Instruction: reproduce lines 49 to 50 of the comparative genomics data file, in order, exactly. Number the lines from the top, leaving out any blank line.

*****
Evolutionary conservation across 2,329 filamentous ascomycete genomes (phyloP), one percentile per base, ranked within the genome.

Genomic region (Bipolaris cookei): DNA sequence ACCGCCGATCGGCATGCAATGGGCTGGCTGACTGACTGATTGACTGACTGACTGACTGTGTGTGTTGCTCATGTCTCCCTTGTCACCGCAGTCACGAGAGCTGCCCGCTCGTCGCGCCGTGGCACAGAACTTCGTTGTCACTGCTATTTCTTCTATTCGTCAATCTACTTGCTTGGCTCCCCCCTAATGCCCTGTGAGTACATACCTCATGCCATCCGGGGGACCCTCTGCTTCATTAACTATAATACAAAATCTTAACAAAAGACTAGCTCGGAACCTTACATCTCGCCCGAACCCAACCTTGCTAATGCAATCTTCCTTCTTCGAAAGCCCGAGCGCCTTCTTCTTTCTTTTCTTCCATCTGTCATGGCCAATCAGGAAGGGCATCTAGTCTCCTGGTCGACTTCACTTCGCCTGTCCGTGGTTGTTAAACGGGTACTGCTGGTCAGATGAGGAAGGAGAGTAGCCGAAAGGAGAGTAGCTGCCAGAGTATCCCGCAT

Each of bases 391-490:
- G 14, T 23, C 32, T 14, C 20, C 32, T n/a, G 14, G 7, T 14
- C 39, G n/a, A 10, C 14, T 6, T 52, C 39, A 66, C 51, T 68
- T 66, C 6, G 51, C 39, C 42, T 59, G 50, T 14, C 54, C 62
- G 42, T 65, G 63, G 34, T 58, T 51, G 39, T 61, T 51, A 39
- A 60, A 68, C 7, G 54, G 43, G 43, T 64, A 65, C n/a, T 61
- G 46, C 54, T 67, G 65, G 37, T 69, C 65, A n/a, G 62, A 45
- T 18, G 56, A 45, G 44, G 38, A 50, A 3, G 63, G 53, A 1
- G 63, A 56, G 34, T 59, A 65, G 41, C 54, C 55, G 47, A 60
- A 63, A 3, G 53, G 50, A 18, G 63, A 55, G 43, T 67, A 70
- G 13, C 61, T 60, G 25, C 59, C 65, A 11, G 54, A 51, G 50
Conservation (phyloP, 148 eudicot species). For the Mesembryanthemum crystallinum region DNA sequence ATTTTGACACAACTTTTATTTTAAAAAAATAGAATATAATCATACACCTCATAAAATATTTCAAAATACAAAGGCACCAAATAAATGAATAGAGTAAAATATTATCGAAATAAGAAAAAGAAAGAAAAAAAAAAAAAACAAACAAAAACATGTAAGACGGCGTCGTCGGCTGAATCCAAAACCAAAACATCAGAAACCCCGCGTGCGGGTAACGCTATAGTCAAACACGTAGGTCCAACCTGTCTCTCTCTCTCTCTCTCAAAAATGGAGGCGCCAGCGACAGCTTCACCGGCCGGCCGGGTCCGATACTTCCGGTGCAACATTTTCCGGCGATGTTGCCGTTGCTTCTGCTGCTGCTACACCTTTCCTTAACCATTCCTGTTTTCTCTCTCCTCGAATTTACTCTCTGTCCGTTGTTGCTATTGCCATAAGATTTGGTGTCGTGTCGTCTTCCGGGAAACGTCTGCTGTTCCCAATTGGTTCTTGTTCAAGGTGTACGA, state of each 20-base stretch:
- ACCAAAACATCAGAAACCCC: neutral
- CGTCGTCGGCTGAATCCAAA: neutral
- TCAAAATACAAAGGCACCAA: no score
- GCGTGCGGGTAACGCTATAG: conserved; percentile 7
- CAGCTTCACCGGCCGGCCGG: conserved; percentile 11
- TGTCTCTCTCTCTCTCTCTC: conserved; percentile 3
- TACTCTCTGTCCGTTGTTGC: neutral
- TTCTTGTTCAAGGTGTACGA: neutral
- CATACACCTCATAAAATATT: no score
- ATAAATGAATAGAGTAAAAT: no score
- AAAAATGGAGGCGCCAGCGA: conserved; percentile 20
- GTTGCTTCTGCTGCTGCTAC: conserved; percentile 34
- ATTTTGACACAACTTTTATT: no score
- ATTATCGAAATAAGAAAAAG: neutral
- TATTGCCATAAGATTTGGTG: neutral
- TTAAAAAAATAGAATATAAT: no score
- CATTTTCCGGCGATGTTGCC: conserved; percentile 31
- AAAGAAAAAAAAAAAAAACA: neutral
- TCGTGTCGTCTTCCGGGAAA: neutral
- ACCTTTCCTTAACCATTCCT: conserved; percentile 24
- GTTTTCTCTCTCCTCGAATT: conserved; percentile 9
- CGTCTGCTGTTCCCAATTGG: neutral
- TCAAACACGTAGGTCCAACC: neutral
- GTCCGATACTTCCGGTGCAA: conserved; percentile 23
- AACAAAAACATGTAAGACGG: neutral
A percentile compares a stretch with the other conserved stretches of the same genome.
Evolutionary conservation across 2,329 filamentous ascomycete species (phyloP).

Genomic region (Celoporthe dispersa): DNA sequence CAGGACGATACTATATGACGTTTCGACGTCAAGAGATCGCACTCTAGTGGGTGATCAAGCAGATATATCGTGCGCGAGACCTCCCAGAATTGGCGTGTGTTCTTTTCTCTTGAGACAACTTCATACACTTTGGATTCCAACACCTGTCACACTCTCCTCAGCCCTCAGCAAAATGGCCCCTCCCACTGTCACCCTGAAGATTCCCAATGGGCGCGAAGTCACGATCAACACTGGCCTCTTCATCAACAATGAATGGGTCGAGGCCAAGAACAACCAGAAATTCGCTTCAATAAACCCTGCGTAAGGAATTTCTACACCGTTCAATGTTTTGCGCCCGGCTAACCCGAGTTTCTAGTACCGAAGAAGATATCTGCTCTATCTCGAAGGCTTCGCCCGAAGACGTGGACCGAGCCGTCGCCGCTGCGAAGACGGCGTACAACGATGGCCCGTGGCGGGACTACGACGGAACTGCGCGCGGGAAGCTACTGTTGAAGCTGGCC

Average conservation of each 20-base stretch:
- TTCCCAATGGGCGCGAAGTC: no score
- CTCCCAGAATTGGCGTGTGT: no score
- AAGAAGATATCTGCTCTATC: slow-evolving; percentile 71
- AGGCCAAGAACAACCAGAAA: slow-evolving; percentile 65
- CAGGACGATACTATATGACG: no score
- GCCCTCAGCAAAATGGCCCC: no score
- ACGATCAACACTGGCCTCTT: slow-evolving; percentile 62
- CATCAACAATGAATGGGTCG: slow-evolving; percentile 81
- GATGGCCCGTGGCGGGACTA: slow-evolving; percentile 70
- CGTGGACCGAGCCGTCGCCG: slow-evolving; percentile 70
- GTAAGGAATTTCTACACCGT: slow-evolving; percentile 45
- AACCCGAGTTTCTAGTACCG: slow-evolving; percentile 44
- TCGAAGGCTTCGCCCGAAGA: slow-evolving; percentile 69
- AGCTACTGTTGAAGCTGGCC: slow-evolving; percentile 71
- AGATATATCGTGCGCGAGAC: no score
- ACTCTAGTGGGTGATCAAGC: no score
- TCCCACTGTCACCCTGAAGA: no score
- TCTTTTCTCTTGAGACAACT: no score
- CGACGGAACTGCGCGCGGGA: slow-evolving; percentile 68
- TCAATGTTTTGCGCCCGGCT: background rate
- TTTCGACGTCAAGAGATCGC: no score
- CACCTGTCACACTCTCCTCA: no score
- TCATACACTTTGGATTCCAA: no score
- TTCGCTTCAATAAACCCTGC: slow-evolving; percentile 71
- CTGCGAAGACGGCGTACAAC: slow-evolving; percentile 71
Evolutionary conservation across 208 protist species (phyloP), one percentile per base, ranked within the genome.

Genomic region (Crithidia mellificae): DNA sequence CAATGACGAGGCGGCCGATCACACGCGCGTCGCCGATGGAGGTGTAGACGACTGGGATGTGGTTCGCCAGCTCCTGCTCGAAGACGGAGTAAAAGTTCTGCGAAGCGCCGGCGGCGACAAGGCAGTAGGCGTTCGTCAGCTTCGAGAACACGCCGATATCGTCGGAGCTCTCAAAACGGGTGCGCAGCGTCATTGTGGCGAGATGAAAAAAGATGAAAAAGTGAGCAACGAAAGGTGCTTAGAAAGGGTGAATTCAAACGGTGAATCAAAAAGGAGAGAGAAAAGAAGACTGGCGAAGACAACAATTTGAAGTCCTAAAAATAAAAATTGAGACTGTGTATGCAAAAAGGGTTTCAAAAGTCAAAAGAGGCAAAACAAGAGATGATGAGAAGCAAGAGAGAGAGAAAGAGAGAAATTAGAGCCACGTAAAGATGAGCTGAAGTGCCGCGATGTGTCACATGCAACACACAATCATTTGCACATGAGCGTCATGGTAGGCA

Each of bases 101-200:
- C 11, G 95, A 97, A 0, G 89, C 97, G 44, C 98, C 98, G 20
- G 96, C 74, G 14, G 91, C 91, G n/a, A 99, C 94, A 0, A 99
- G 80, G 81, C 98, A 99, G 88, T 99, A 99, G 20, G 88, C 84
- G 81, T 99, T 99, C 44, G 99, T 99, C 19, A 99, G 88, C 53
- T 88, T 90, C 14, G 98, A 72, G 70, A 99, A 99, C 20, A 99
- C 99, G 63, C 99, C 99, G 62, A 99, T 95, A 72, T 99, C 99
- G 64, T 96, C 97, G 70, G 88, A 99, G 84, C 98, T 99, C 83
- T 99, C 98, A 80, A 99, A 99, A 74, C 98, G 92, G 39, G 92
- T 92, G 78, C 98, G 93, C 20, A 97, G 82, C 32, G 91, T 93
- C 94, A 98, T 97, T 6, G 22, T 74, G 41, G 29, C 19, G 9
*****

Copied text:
- GCCCTCAGCAAAATGGCCCC: no score
- ACGATCAACACTGGCCTCTT: slow-evolving; percentile 62